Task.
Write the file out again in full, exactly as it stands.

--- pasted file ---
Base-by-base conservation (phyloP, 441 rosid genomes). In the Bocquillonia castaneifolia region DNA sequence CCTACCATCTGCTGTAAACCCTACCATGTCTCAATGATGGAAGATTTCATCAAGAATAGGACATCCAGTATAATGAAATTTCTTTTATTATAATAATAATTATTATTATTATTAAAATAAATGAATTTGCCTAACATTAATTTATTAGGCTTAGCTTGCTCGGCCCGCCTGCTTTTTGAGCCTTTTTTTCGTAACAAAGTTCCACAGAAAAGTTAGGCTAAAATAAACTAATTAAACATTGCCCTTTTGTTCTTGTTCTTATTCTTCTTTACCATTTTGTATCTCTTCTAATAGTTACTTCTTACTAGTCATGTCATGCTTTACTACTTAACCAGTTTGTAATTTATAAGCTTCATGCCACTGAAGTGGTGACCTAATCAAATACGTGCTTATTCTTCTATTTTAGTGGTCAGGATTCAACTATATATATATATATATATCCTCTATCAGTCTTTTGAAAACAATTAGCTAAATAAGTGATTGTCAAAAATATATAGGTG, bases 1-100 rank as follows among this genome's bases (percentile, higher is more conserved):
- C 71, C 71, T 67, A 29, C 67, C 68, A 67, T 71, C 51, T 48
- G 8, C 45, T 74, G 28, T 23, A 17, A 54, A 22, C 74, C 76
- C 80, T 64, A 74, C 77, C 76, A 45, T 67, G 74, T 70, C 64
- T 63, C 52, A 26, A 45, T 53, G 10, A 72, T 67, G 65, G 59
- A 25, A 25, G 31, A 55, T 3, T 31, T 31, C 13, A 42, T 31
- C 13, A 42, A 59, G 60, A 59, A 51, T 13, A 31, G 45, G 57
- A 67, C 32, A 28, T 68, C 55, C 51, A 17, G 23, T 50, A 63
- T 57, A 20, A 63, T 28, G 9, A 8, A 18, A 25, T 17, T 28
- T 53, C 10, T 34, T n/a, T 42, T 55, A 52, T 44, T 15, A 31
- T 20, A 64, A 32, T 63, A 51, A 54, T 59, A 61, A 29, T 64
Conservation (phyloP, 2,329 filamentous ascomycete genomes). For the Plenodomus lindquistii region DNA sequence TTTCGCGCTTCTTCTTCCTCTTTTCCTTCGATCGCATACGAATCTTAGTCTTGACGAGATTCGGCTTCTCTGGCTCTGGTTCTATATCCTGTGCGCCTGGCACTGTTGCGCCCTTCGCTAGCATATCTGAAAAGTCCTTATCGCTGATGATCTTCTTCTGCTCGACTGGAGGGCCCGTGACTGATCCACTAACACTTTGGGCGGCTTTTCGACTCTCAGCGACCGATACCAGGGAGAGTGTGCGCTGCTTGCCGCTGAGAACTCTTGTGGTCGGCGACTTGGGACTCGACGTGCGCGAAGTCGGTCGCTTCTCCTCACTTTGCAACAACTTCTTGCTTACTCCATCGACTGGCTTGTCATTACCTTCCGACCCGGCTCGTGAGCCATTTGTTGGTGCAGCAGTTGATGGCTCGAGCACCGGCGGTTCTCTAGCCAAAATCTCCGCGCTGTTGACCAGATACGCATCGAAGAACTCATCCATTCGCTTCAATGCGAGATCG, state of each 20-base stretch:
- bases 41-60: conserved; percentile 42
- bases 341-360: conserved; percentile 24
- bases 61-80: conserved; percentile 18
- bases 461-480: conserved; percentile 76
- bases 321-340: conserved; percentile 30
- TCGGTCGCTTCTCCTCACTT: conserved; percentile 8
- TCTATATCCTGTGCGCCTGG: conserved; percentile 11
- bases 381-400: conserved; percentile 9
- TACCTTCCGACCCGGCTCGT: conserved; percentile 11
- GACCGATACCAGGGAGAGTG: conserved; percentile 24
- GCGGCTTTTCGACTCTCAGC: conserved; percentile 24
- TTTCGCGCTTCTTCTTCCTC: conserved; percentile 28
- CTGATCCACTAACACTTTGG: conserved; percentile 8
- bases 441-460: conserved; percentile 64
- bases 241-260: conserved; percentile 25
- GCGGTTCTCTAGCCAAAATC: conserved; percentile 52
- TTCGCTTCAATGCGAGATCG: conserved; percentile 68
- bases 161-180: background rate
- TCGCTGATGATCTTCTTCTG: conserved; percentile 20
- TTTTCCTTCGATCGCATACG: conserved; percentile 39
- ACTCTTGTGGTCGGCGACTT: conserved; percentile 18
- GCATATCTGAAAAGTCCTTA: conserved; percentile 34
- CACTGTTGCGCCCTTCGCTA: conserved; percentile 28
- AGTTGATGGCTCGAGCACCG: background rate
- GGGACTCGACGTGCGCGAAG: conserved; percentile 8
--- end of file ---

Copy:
Base-by-base conservation (phyloP, 441 rosid genomes). In the Bocquillonia castaneifolia region DNA sequence CCTACCATCTGCTGTAAACCCTACCATGTCTCAATGATGGAAGATTTCATCAAGAATAGGACATCCAGTATAATGAAATTTCTTTTATTATAATAATAATTATTATTATTATTAAAATAAATGAATTTGCCTAACATTAATTTATTAGGCTTAGCTTGCTCGGCCCGCCTGCTTTTTGAGCCTTTTTTTCGTAACAAAGTTCCACAGAAAAGTTAGGCTAAAATAAACTAATTAAACATTGCCCTTTTGTTCTTGTTCTTATTCTTCTTTACCATTTTGTATCTCTTCTAATAGTTACTTCTTACTAGTCATGTCATGCTTTACTACTTAACCAGTTTGTAATTTATAAGCTTCATGCCACTGAAGTGGTGACCTAATCAAATACGTGCTTATTCTTCTATTTTAGTGGTCAGGATTCAACTATATATATATATATATATCCTCTATCAGTCTTTTGAAAACAATTAGCTAAATAAGTGATTGTCAAAAATATATAGGTG, bases 1-100 rank as follows among this genome's bases (percentile, higher is more conserved):
- C 71, C 71, T 67, A 29, C 67, C 68, A 67, T 71, C 51, T 48
- G 8, C 45, T 74, G 28, T 23, A 17, A 54, A 22, C 74, C 76
- C 80, T 64, A 74, C 77, C 76, A 45, T 67, G 74, T 70, C 64
- T 63, C 52, A 26, A 45, T 53, G 10, A 72, T 67, G 65, G 59
- A 25, A 25, G 31, A 55, T 3, T 31, T 31, C 13, A 42, T 31
- C 13, A 42, A 59, G 60, A 59, A 51, T 13, A 31, G 45, G 57
- A 67, C 32, A 28, T 68, C 55, C 51, A 17, G 23, T 50, A 63
- T 57, A 20, A 63, T 28, G 9, A 8, A 18, A 25, T 17, T 28
- T 53, C 10, T 34, T n/a, T 42, T 55, A 52, T 44, T 15, A 31
- T 20, A 64, A 32, T 63, A 51, A 54, T 59, A 61, A 29, T 64
Conservation (phyloP, 2,329 filamentous ascomycete genomes). For the Plenodomus lindquistii region DNA sequence TTTCGCGCTTCTTCTTCCTCTTTTCCTTCGATCGCATACGAATCTTAGTCTTGACGAGATTCGGCTTCTCTGGCTCTGGTTCTATATCCTGTGCGCCTGGCACTGTTGCGCCCTTCGCTAGCATATCTGAAAAGTCCTTATCGCTGATGATCTTCTTCTGCTCGACTGGAGGGCCCGTGACTGATCCACTAACACTTTGGGCGGCTTTTCGACTCTCAGCGACCGATACCAGGGAGAGTGTGCGCTGCTTGCCGCTGAGAACTCTTGTGGTCGGCGACTTGGGACTCGACGTGCGCGAAGTCGGTCGCTTCTCCTCACTTTGCAACAACTTCTTGCTTACTCCATCGACTGGCTTGTCATTACCTTCCGACCCGGCTCGTGAGCCATTTGTTGGTGCAGCAGTTGATGGCTCGAGCACCGGCGGTTCTCTAGCCAAAATCTCCGCGCTGTTGACCAGATACGCATCGAAGAACTCATCCATTCGCTTCAATGCGAGATCG, state of each 20-base stretch:
- bases 41-60: conserved; percentile 42
- bases 341-360: conserved; percentile 24
- bases 61-80: conserved; percentile 18
- bases 461-480: conserved; percentile 76
- bases 321-340: conserved; percentile 30
- TCGGTCGCTTCTCCTCACTT: conserved; percentile 8
- TCTATATCCTGTGCGCCTGG: conserved; percentile 11
- bases 381-400: conserved; percentile 9
- TACCTTCCGACCCGGCTCGT: conserved; percentile 11
- GACCGATACCAGGGAGAGTG: conserved; percentile 24
- GCGGCTTTTCGACTCTCAGC: conserved; percentile 24
- TTTCGCGCTTCTTCTTCCTC: conserved; percentile 28
- CTGATCCACTAACACTTTGG: conserved; percentile 8
- bases 441-460: conserved; percentile 64
- bases 241-260: conserved; percentile 25
- GCGGTTCTCTAGCCAAAATC: conserved; percentile 52
- TTCGCTTCAATGCGAGATCG: conserved; percentile 68
- bases 161-180: background rate
- TCGCTGATGATCTTCTTCTG: conserved; percentile 20
- TTTTCCTTCGATCGCATACG: conserved; percentile 39
- ACTCTTGTGGTCGGCGACTT: conserved; percentile 18
- GCATATCTGAAAAGTCCTTA: conserved; percentile 34
- CACTGTTGCGCCCTTCGCTA: conserved; percentile 28
- AGTTGATGGCTCGAGCACCG: background rate
- GGGACTCGACGTGCGCGAAG: conserved; percentile 8